This year, 2006, the Jewish High Holy Days coincided, as they often do, with the Muslim Ramadan and Hindu Navaratri/Dasera. This "coincidence" in a time of cross-cultural misunderstanding (someone once said that coincidence is God's way of remaining anonymous) was not lost on the news media this year and was so very apparent in my own life, when both a dear Hindu friend and a beloved Muslim business associate wrote to wish me a happy Rosh Hashonah.
When did we humans start to resent each other...and why?
Robert Sternberg, a Yale psychologist known for his work on wisdom, love and creativity, began a study of hate in 1999. He was motivated by his own family history, as the son of an Austrian Jewish survivor of Hitler's Final Solution, and by reading a book about the Rwandan genocide. He wondered why human beings are getting smarter (on the average, our IQs worldwide are rising as much as 3 points per decade), but not kinder. If we are so intelligent, why do we promote intolerance and wreak war and terrorism?
Sternberg came up with a triangular theory of hatred. One side of the triangle is passion: impulsive rage excited by fear. Another side is what Sternberg calls "negation of intimacy," which is basically a feeling of repulsion or disgust. The third side is "cold hate," a cognitive commitment to hatred, such as the learned, conditioned prejudices that many societies have regarding homosexuals. He calls a combination of these three kinds of hatred "burning hate," which expresses as a need for annihilation. And all hatred, Sternberg proposes, arises from a story; there can be no hatred without a tale of woe to tell about how the hated one "done us dirty."
We human beings tend to love our hate stories. We don't want to lose them. On an individual level, this could result in revenge killings, in spite of the consequences. When an entire nation wants to be right, other nations may perish. Entire worlds can disappear...and have.
On a less grand scale, the hate story can lead to a lifetime of stress. A "bad mommy" story may result in a lifelong hatred of women. A bad job can mean anticipating every work situation will be undesirable. When women laughingly say "All men are pigs," there's bound to be a painful paradigm behind that sentiment.
Hate stories, Sternberg points out, are always factually wrong. All men are not pigs. Jews do not have all the money. All Muslims are not terrorists. All Christians do not vote for conservative political candidates. True wisdom, acknowledging all perspectives, all stories, would help all stakeholders reach saner conclusions. But it appears to be much easier to follow the conventional "wisdom" than to question one's beliefs. It doesn't even occur to most of us to do so.
Until all governments, all nations, all people are committed to knowing the truth, it is likely that wars and hate crimes will continue. But if I think the world needs self-inquiry, I'm confused. Am I willing to do what I want them to do? It's a lot to ask of others who have endured suffering, loss and injustice. It can seem insensitive and unkind. Can you imagine asking a Palestinian, "You need your ancestral land, is it true?" Or an Israeli, "Can you absolutely know that it's true that your child should not have died in a suicide bombing?"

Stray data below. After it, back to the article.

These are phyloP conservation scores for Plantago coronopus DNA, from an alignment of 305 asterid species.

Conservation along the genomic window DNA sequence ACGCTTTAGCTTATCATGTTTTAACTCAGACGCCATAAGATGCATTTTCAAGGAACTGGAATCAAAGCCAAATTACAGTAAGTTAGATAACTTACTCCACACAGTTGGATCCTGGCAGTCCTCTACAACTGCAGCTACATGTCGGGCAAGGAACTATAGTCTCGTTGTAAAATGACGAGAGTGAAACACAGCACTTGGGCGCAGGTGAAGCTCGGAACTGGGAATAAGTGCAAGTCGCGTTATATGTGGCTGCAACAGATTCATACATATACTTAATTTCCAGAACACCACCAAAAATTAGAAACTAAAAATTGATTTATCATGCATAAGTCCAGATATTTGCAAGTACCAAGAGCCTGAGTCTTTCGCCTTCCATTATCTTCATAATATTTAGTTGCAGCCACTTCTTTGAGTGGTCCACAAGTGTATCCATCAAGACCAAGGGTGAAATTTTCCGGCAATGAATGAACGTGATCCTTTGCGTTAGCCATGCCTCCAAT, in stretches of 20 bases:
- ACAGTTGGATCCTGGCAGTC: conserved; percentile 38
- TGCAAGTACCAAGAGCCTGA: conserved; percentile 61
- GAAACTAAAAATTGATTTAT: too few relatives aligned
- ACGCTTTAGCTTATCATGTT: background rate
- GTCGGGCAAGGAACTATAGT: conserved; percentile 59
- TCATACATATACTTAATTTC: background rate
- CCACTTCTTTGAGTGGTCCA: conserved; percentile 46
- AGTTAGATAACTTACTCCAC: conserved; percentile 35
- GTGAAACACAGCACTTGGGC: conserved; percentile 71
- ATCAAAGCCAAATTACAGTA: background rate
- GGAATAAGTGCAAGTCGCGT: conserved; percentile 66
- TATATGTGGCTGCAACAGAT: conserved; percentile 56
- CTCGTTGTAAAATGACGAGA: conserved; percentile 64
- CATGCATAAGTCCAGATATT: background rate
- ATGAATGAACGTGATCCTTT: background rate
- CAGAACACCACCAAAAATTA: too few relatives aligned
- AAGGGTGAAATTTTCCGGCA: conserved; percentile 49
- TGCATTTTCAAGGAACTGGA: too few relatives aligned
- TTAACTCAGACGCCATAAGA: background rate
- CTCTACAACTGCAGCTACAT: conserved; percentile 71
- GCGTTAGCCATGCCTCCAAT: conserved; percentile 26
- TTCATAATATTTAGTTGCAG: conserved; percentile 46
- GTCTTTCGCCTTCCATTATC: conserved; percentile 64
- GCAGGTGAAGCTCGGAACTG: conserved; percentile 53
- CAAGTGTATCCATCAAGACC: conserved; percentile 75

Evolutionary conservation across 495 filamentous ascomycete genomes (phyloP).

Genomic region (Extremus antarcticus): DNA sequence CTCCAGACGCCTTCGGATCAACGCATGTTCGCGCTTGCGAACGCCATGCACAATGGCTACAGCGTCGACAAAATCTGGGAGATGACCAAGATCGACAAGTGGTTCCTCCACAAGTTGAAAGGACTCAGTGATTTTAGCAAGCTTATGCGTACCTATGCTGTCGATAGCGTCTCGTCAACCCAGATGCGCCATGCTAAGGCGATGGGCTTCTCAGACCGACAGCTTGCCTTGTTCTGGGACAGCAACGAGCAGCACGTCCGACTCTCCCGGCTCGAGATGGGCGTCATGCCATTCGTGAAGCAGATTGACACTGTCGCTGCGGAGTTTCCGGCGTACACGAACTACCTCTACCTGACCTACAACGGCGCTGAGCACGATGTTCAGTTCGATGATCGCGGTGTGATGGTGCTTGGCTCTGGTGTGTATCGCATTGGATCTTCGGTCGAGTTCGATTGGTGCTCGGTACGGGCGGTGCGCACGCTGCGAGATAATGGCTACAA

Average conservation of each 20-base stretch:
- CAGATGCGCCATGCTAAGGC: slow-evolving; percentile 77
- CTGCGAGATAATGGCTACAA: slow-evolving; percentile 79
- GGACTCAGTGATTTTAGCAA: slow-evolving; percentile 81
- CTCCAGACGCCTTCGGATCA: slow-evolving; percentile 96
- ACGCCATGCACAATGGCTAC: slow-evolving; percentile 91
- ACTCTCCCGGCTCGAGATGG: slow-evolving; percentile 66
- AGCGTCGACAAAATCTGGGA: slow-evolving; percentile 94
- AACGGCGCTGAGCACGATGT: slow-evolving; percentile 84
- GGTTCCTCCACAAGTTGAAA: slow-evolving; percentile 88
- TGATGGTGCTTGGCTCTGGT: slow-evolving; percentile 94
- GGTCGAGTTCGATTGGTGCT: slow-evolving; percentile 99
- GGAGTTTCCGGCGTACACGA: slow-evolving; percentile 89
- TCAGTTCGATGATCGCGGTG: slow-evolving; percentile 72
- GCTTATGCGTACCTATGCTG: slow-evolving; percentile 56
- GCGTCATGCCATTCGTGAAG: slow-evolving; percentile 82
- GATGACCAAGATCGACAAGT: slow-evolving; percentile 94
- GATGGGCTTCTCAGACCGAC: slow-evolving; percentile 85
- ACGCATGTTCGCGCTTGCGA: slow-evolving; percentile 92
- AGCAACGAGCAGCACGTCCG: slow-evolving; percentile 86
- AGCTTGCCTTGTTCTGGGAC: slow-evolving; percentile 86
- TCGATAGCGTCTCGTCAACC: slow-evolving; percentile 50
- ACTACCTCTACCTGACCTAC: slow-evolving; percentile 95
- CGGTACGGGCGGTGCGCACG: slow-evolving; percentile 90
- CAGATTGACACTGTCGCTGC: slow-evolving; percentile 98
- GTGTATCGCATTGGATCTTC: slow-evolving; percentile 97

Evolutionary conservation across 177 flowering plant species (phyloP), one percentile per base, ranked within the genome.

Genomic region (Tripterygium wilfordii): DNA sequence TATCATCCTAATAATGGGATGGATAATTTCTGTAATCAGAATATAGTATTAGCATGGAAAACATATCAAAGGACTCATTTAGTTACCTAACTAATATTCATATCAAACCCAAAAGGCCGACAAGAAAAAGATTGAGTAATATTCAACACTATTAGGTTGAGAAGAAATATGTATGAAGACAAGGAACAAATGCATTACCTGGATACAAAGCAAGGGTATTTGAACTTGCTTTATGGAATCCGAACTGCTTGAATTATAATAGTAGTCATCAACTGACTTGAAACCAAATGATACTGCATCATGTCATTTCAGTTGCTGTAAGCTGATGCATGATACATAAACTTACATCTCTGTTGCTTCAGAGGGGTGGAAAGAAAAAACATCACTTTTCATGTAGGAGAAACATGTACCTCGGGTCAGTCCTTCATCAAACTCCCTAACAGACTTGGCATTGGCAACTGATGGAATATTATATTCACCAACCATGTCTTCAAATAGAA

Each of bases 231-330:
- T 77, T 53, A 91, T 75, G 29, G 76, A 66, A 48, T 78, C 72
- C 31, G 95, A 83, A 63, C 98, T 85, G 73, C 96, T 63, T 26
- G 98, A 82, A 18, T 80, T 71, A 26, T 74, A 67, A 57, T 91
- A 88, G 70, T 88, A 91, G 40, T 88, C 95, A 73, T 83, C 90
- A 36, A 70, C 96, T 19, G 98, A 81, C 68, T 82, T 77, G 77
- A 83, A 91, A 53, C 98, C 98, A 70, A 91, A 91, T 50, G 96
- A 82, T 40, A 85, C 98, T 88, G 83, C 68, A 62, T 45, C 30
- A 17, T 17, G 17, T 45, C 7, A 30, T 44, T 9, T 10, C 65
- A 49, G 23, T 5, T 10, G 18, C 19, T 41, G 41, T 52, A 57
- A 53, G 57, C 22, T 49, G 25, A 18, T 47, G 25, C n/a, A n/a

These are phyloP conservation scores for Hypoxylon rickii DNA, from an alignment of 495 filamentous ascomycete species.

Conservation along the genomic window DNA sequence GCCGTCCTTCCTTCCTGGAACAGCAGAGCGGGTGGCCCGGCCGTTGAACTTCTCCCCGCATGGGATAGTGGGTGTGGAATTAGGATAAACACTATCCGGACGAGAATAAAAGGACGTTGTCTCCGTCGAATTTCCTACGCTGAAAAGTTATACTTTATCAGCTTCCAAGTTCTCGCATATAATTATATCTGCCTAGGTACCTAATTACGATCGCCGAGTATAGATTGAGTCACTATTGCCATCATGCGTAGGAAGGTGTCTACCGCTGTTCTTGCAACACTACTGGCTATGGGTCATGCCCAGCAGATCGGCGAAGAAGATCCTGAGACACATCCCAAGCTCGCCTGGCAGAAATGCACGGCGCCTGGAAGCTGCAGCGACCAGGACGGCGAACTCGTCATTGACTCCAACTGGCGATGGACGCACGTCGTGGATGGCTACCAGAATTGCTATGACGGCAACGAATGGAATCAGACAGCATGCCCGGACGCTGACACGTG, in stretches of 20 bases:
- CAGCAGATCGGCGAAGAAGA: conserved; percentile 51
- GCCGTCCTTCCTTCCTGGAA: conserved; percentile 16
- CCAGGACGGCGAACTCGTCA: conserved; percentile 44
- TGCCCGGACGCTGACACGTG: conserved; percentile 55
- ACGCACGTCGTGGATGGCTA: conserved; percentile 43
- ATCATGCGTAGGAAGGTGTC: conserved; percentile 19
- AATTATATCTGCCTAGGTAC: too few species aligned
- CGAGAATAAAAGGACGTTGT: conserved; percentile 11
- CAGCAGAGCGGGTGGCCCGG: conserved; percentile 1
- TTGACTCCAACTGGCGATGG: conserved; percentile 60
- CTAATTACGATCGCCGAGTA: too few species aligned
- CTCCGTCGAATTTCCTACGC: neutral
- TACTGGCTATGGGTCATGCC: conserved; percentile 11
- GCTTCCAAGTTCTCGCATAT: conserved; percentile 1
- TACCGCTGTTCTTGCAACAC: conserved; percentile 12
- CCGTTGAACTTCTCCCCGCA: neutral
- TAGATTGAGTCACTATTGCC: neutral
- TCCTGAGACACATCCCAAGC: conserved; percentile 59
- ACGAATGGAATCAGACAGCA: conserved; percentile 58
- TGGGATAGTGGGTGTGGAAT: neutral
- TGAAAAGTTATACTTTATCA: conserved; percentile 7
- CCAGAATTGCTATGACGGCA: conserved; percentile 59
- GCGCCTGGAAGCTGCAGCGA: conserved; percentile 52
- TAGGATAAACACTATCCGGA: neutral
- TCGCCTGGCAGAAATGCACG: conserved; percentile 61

So, for now, "Let there be peace on earth, and let it begin with me." If I wish for hatred to cease, I must unceasingly look to my own hateful impulses, however seemingly insignificant, and meet them with understanding.
Deepening Transformational Inquiry: Where Does My Hate Come From?
Driving home from Yom Kippur services the other night, my male friend expressed dismay at the egalitarian service we'd attended together. He noted how overwhelmingly female the attendance was and indicated this was because there was a lot of male-bashing going on there. I was amazed that I hadn't noticed.
"It was so blatant," he said.
"You mean because of the gender-neutral or feminine translations of the prayers?"
"No, for years it's been sexist in the opposite direction, so I don't have a problem with that. There are just these remarks...like when the two men couldn't figure out why the door wouldn't open and a woman noticed there was a U-lock on the other side, and she said, 'It takes a woman to unlock a door.'"
Then I remembered. There was laughter (I guess from the women). I didn't think it was funny, so I didn't laugh. I also didn't think it was significant because of my cultural insensitivity around how men might hear and experience women's "little" jabs.
I love and appreciate so many men in my life. I like to think that I've "done my work" about men and that I am not sexist. I mean, I stopped sending around those male-bashing jokes in the email years ago, realizing that it felt violent to perpetuate that kind of "humor." However, my friend's remark helped me to see that I am far from a done deal in the Mars-Venus department.
I sat down to write a brief list of beliefs about men...the kind that might fit into Sternberg's "negation of intimacy" category.
*Men are insensitive. *Men are too sensitive. :-) *Men are clueless about women. *Men always have to be right. *Men are enigmatic.
Then I sat with each one and asked myself, "What is my earliest memory of holding this belief?" "From whom did I learn these beliefs?" In this way I was able to question the validity of my beliefs from the place where they first occurred to me: as a small child learning from my mother, as a little girl interacting with other little girls, as a teenager among other teenagers awkwardly moving towards a new kind of intimacy, successfully or not.
What "hate paradigms" are you still holding onto? Even if it's only 1%? When did you first feel this way? Does the feeling bring peace or stress into your life? How would you live your life differently if you never again saw people in terms of racial, cultural, political, religious, class or gender traits?